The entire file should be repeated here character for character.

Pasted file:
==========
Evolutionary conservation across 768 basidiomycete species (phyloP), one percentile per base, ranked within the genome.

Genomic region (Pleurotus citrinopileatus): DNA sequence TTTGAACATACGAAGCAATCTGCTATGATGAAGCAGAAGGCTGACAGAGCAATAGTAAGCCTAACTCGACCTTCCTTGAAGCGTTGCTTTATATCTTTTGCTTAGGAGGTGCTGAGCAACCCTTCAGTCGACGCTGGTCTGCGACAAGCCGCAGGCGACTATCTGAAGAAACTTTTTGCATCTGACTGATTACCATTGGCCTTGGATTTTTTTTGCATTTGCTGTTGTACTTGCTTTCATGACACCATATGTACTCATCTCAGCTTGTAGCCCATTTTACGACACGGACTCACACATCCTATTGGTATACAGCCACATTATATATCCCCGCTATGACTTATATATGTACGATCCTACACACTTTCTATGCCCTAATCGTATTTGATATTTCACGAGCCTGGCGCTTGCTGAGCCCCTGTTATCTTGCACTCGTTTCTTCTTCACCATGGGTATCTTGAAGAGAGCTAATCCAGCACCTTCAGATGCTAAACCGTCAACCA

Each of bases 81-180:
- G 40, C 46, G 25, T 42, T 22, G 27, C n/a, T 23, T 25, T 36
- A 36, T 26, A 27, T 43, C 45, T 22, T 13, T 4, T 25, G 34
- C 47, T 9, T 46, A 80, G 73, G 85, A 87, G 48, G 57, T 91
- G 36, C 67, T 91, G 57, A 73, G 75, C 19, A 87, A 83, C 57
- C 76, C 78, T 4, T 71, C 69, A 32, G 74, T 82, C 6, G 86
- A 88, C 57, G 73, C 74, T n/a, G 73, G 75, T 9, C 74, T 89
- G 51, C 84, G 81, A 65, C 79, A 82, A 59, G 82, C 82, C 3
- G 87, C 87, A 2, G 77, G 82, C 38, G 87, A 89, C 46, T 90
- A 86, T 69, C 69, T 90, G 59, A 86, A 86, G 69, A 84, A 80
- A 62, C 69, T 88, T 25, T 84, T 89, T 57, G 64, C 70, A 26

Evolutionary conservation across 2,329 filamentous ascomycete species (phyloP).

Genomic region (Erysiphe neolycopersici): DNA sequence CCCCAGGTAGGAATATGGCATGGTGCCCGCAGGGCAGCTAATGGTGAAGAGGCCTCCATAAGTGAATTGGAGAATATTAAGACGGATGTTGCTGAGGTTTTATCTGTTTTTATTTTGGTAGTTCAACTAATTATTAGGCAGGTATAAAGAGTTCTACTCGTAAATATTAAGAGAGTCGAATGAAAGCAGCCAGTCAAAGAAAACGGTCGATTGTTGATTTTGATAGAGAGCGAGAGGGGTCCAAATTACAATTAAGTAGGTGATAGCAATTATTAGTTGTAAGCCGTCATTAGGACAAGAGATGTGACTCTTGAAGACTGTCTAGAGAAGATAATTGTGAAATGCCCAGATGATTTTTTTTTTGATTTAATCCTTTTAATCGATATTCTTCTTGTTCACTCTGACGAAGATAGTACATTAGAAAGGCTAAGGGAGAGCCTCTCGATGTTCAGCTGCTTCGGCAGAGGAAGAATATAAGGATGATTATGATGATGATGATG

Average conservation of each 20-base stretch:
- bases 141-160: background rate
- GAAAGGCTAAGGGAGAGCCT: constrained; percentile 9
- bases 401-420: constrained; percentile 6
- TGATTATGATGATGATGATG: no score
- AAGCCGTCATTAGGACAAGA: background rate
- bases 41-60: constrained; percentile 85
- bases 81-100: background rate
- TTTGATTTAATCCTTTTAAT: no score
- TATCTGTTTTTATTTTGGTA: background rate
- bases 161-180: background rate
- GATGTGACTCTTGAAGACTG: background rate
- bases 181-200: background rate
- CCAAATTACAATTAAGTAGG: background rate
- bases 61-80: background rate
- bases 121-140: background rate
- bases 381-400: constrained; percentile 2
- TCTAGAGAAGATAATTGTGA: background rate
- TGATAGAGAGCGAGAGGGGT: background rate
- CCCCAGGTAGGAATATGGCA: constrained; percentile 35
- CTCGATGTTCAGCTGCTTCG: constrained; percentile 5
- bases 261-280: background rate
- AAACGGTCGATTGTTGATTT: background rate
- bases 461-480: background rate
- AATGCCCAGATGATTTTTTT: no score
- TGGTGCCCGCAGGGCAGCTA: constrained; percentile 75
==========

Evolutionary conservation across 768 basidiomycete species (phyloP), one percentile per base, ranked within the genome.

Genomic region (Pleurotus citrinopileatus): DNA sequence TTTGAACATACGAAGCAATCTGCTATGATGAAGCAGAAGGCTGACAGAGCAATAGTAAGCCTAACTCGACCTTCCTTGAAGCGTTGCTTTATATCTTTTGCTTAGGAGGTGCTGAGCAACCCTTCAGTCGACGCTGGTCTGCGACAAGCCGCAGGCGACTATCTGAAGAAACTTTTTGCATCTGACTGATTACCATTGGCCTTGGATTTTTTTTGCATTTGCTGTTGTACTTGCTTTCATGACACCATATGTACTCATCTCAGCTTGTAGCCCATTTTACGACACGGACTCACACATCCTATTGGTATACAGCCACATTATATATCCCCGCTATGACTTATATATGTACGATCCTACACACTTTCTATGCCCTAATCGTATTTGATATTTCACGAGCCTGGCGCTTGCTGAGCCCCTGTTATCTTGCACTCGTTTCTTCTTCACCATGGGTATCTTGAAGAGAGCTAATCCAGCACCTTCAGATGCTAAACCGTCAACCA

Each of bases 81-180:
- G 40, C 46, G 25, T 42, T 22, G 27, C n/a, T 23, T 25, T 36
- A 36, T 26, A 27, T 43, C 45, T 22, T 13, T 4, T 25, G 34
- C 47, T 9, T 46, A 80, G 73, G 85, A 87, G 48, G 57, T 91
- G 36, C 67, T 91, G 57, A 73, G 75, C 19, A 87, A 83, C 57
- C 76, C 78, T 4, T 71, C 69, A 32, G 74, T 82, C 6, G 86
- A 88, C 57, G 73, C 74, T n/a, G 73, G 75, T 9, C 74, T 89
- G 51, C 84, G 81, A 65, C 79, A 82, A 59, G 82, C 82, C 3
- G 87, C 87, A 2, G 77, G 82, C 38, G 87, A 89, C 46, T 90
- A 86, T 69, C 69, T 90, G 59, A 86, A 86, G 69, A 84, A 80
- A 62, C 69, T 88, T 25, T 84, T 89, T 57, G 64, C 70, A 26

Evolutionary conservation across 2,329 filamentous ascomycete species (phyloP).

Genomic region (Erysiphe neolycopersici): DNA sequence CCCCAGGTAGGAATATGGCATGGTGCCCGCAGGGCAGCTAATGGTGAAGAGGCCTCCATAAGTGAATTGGAGAATATTAAGACGGATGTTGCTGAGGTTTTATCTGTTTTTATTTTGGTAGTTCAACTAATTATTAGGCAGGTATAAAGAGTTCTACTCGTAAATATTAAGAGAGTCGAATGAAAGCAGCCAGTCAAAGAAAACGGTCGATTGTTGATTTTGATAGAGAGCGAGAGGGGTCCAAATTACAATTAAGTAGGTGATAGCAATTATTAGTTGTAAGCCGTCATTAGGACAAGAGATGTGACTCTTGAAGACTGTCTAGAGAAGATAATTGTGAAATGCCCAGATGATTTTTTTTTTGATTTAATCCTTTTAATCGATATTCTTCTTGTTCACTCTGACGAAGATAGTACATTAGAAAGGCTAAGGGAGAGCCTCTCGATGTTCAGCTGCTTCGGCAGAGGAAGAATATAAGGATGATTATGATGATGATGATG

Average conservation of each 20-base stretch:
- bases 141-160: background rate
- GAAAGGCTAAGGGAGAGCCT: constrained; percentile 9
- bases 401-420: constrained; percentile 6
- TGATTATGATGATGATGATG: no score
- AAGCCGTCATTAGGACAAGA: background rate
- bases 41-60: constrained; percentile 85
- bases 81-100: background rate
- TTTGATTTAATCCTTTTAAT: no score
- TATCTGTTTTTATTTTGGTA: background rate
- bases 161-180: background rate
- GATGTGACTCTTGAAGACTG: background rate
- bases 181-200: background rate
- CCAAATTACAATTAAGTAGG: background rate
- bases 61-80: background rate
- bases 121-140: background rate
- bases 381-400: constrained; percentile 2
- TCTAGAGAAGATAATTGTGA: background rate
- TGATAGAGAGCGAGAGGGGT: background rate
- CCCCAGGTAGGAATATGGCA: constrained; percentile 35
- CTCGATGTTCAGCTGCTTCG: constrained; percentile 5
- bases 261-280: background rate
- AAACGGTCGATTGTTGATTT: background rate
- bases 461-480: background rate
- AATGCCCAGATGATTTTTTT: no score
- TGGTGCCCGCAGGGCAGCTA: constrained; percentile 75